A Connecticut Yankee in King Arthur’s Court


I will admit that I did not care much for A Connecticut Yankee in King Arthur’s Court, by Mark Twain. It was on my list of 50 classics to read in 5 years, and was the book that came up for my Classics Club Spin #28, however I labored to get through it. Mark Twain had a wicked sense of humor, and that was the part of the book I enjoyed the most. If it had just been a comedy, with the fantastical adventure of going back in time to the world of King Arthur, I would have gotten a big kick out of it. But it was overall a much more serious book, touted as a critique of the political and social Institutions of the time. I’m afraid I’m suffering from burnout from the political and social institutions of our own time, and it was clear from this book that not much has changed since Twain’s America.
I found it tedious with the tedium lifted by episodes of brilliant humor.

from the publisher:

Hank Morgan is the archetype of modern man in 19th-century New England: adept at his trade as a mechanic, innovative, forward thinking. So when a blow to the head inexplicably sends him back in time 1300 years and places him in Camelot, instead of despair, he feels emboldened by the prospect placed before him and sets out to modernize and improve the lives of his fellow citizens. But, in order to do so, he’ll need to contend with brash nobles, superstitious nincompoops, and a conniving, blowhard wizard.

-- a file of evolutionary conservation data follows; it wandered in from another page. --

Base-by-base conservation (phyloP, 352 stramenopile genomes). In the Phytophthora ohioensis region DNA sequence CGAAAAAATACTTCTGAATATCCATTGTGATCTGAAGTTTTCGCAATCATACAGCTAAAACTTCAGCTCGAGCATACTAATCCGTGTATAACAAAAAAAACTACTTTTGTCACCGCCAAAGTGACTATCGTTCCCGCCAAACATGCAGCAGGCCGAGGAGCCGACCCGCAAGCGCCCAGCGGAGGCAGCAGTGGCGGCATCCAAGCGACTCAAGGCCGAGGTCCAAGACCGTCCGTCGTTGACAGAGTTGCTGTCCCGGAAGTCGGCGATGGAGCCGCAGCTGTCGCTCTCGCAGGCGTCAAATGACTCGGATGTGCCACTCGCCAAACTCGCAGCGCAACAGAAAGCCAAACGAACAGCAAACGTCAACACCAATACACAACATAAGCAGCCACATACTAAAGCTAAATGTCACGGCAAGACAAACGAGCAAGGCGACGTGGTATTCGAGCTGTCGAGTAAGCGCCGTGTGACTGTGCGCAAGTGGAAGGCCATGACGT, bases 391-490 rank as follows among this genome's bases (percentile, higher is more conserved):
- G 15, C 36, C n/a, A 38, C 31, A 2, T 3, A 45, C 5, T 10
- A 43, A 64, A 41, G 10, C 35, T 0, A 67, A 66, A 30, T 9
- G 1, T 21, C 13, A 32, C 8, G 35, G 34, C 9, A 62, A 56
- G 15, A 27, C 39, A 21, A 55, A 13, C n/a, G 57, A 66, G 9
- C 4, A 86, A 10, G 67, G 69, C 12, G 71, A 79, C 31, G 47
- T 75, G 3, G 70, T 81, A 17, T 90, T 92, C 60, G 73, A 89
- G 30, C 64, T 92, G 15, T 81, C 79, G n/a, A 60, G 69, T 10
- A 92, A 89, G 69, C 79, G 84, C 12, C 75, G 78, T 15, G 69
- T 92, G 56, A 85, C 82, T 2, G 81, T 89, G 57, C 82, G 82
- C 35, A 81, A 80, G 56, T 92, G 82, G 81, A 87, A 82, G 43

While time travel has become a common trope in storytelling today, in Twain’s time it was truly a novel idea; all the more imaginative when you consider how it’s used for satirical effect. A thinly veiled critique of the political and social institutions that impede progress and a scathing condemnation of the naiveté that allows them to thrive, A Connecticut Yankee in King Arthur’s Court saw Twain’s biting wit and sharp tongue honed to a fine point.

I had both a Kindle version of the book and the audiobook which was narrated by Nick Offerman. He did a great job with his narration, and that was a plus in my experience with the story. And as I have discovered over time with my negative responses to certain books, it was simply not a good time for me to read it. I might like it much better at a different point in my life. But to quote my wise son (at age 3 or 4), “maybe so and maybe not.”

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